the gifted self

My brothers and me – Before I knew I was “different.”

I was a latecomer to this gifted thing. Being a mediocre student most of my life and being childless until I was 42, I had no reason to know or learn a thing about giftedness. Then at age 42, I became a mom. I didn’t wish for a gifted kid. Being pregnant at age 41, I just hoped my baby would be healthy. The very last thing on my mind was giftedness.

My first introduction to the gifted thing came from my son’s preschool teacher, Mrs. Marovich, who told me my son was gifted. She asked me what I was going to do about his education.  My response?  Smiling, I said, “All children are gifted. I’m going to send him to public school when he’s 5. What else would I do?” She told me that I might want to learn a little about gifted kids and rethink my plans. Little did I know that learning about giftedness to understand my son better would lead me to totally rethink my life and my identity.

When Mrs. Marovich told me my son was gifted, he was 4 years old. He’d be 5 in June, so he’d start kindergarten in August – or so I thought. I started checking on what I needed to do to register him for school only to find that he had missed the cutoff date by 28 days and would have to wait until the following year to start kindergarten. That seemed unreasonable to me as he was reading chapter books and books about space and dinosaurs. I called an old friend who was a first grade teacher at the school my son would attend. I innocently asked her what the school does with kids who are reading when they start kindergarten. Essentially, she told me that was not possible. Kids that young simply couldn’t read.

Not possible? My son was a fluent reader. Maybe there was something to this gifted thing after all.

I started learning about giftedness by reading the book Parents’ Guide to Raising a Gifted Child by James Alvino. For the first time, a parenting book was discussing MY child. But it was also discussing ME. As I read the characteristics of gifted children, I saw my son. And I saw me. But I saw myself in a different way. By the time I was done with that book, I had re-evaluated every aspect of my life and nearly every event that had shaped who I thought I was.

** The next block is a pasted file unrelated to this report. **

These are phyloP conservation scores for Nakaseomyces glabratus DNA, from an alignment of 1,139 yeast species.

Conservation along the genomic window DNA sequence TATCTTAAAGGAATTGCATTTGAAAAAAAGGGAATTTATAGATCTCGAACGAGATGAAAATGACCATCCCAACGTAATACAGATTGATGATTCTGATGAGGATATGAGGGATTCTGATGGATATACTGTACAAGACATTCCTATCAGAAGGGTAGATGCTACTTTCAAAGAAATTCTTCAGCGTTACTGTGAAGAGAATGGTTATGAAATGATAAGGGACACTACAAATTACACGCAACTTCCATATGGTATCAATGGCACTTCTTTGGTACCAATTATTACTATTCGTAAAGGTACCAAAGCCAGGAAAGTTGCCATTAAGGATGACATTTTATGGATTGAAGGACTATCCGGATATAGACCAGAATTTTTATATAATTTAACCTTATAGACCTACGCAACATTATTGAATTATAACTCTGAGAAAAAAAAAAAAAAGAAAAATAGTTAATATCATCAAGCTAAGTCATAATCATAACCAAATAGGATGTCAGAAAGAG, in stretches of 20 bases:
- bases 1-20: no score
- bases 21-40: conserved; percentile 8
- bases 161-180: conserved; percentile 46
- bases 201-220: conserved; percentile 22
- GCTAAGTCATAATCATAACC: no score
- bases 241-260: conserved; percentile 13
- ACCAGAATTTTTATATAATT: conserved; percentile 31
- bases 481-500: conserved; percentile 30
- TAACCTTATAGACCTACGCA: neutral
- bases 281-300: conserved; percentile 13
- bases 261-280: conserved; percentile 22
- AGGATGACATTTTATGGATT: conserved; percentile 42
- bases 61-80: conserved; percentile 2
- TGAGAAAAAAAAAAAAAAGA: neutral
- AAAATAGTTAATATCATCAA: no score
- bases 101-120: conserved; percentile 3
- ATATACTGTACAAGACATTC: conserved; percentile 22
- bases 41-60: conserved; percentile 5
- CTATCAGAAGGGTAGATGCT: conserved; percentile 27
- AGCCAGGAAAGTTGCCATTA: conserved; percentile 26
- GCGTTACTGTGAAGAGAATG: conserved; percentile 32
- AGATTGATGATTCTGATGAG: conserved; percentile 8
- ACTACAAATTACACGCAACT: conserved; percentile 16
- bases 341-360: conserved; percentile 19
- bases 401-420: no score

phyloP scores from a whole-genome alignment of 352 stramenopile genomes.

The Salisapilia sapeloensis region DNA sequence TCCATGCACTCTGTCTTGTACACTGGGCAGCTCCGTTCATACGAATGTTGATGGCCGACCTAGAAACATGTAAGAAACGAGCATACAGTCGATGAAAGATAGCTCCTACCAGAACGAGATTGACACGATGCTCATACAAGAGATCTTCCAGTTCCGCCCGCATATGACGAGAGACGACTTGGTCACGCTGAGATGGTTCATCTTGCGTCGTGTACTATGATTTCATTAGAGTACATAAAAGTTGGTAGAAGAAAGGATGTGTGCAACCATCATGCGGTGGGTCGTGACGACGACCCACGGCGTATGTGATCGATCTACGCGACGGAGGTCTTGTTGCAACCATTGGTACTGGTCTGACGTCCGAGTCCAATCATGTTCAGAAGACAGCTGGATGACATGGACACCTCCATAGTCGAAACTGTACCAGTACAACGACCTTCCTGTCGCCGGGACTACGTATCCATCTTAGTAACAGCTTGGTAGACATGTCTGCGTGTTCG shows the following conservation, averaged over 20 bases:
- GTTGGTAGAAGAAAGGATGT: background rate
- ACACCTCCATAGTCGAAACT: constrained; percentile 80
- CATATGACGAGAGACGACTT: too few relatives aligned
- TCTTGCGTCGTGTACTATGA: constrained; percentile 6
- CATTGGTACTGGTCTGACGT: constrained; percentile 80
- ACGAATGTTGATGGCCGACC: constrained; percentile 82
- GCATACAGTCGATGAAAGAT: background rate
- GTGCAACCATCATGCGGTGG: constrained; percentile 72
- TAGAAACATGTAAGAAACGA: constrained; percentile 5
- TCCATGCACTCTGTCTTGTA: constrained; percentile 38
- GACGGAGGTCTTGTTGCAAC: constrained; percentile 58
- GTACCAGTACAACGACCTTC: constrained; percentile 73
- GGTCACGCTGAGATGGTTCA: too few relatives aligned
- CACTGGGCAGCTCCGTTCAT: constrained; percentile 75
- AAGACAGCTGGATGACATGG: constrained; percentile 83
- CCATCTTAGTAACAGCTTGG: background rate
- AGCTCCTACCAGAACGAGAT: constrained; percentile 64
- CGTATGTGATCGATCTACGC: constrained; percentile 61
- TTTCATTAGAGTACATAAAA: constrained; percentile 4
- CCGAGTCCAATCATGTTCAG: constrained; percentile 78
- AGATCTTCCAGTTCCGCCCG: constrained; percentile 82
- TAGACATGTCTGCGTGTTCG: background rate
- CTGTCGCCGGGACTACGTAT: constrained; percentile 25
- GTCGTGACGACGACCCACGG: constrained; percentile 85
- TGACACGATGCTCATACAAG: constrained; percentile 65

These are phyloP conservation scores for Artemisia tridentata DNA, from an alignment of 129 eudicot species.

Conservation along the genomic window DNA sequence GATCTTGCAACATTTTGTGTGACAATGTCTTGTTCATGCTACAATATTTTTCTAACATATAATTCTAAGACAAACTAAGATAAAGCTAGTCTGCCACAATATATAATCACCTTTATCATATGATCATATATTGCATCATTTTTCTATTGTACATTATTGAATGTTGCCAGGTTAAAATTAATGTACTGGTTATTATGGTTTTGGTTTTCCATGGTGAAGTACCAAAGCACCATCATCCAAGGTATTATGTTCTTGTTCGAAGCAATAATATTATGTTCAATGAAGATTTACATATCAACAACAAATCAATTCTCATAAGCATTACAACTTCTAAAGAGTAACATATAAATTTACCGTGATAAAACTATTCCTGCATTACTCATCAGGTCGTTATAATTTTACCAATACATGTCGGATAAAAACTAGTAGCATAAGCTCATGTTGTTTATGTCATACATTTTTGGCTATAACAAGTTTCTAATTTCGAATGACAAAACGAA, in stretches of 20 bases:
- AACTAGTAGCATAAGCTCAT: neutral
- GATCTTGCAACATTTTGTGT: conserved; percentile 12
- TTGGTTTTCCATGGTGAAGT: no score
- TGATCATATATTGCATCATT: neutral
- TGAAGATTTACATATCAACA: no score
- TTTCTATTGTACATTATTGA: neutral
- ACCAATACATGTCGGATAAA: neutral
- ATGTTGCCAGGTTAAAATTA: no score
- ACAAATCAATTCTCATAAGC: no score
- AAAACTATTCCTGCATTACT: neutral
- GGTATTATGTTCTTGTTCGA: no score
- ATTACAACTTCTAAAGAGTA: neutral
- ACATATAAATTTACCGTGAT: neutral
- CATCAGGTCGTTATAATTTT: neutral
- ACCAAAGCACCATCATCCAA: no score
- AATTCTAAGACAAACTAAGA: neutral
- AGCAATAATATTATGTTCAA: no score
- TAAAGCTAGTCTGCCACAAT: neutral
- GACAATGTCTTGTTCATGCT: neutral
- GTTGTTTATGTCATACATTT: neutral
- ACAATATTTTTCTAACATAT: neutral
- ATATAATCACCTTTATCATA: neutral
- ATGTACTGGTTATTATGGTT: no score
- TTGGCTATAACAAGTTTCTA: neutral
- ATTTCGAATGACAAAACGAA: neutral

As I read through that book, my mind began replaying every meaningful event in my life. It was like watching movies you’d seen as a kid, but through the eyes of an adult with greater understanding of life. I saw things I hadn’t seen before. I had always felt a little “off,” different, even defective. But I was beginning to understand why.

I had never had many friends, but I thought it was mainly because I was shy. That made it hard to make friends. Of course, it might also have had something to do with the fact that I hated playing with dolls, preferring to climb trees and shoot hoops. Maybe I would have been better off if I could have been friends with the boys, but back in the 1950s when I was growing up, that wasn’t a possibility. Girls didn’t play sports. They just cheered on the boys who did.

It was pretty clear to me that I didn’t fit in with the other girls. And it made me feel different. I felt that way a lot. But feeling different wasn’t always a bad thing. I remember having to lie down to take a nap in kindergarten. I had quit taking naps at age 2, so I could never fall asleep. I’d lie on my mat and look at the other kids snoozing away. I wondered what was wrong with them. Why were they sleeping? There were things to do! That was the last time I thought there was something wrong with the other kids. By the end of third grade, I “knew” I was the problem. There was something wrong with me.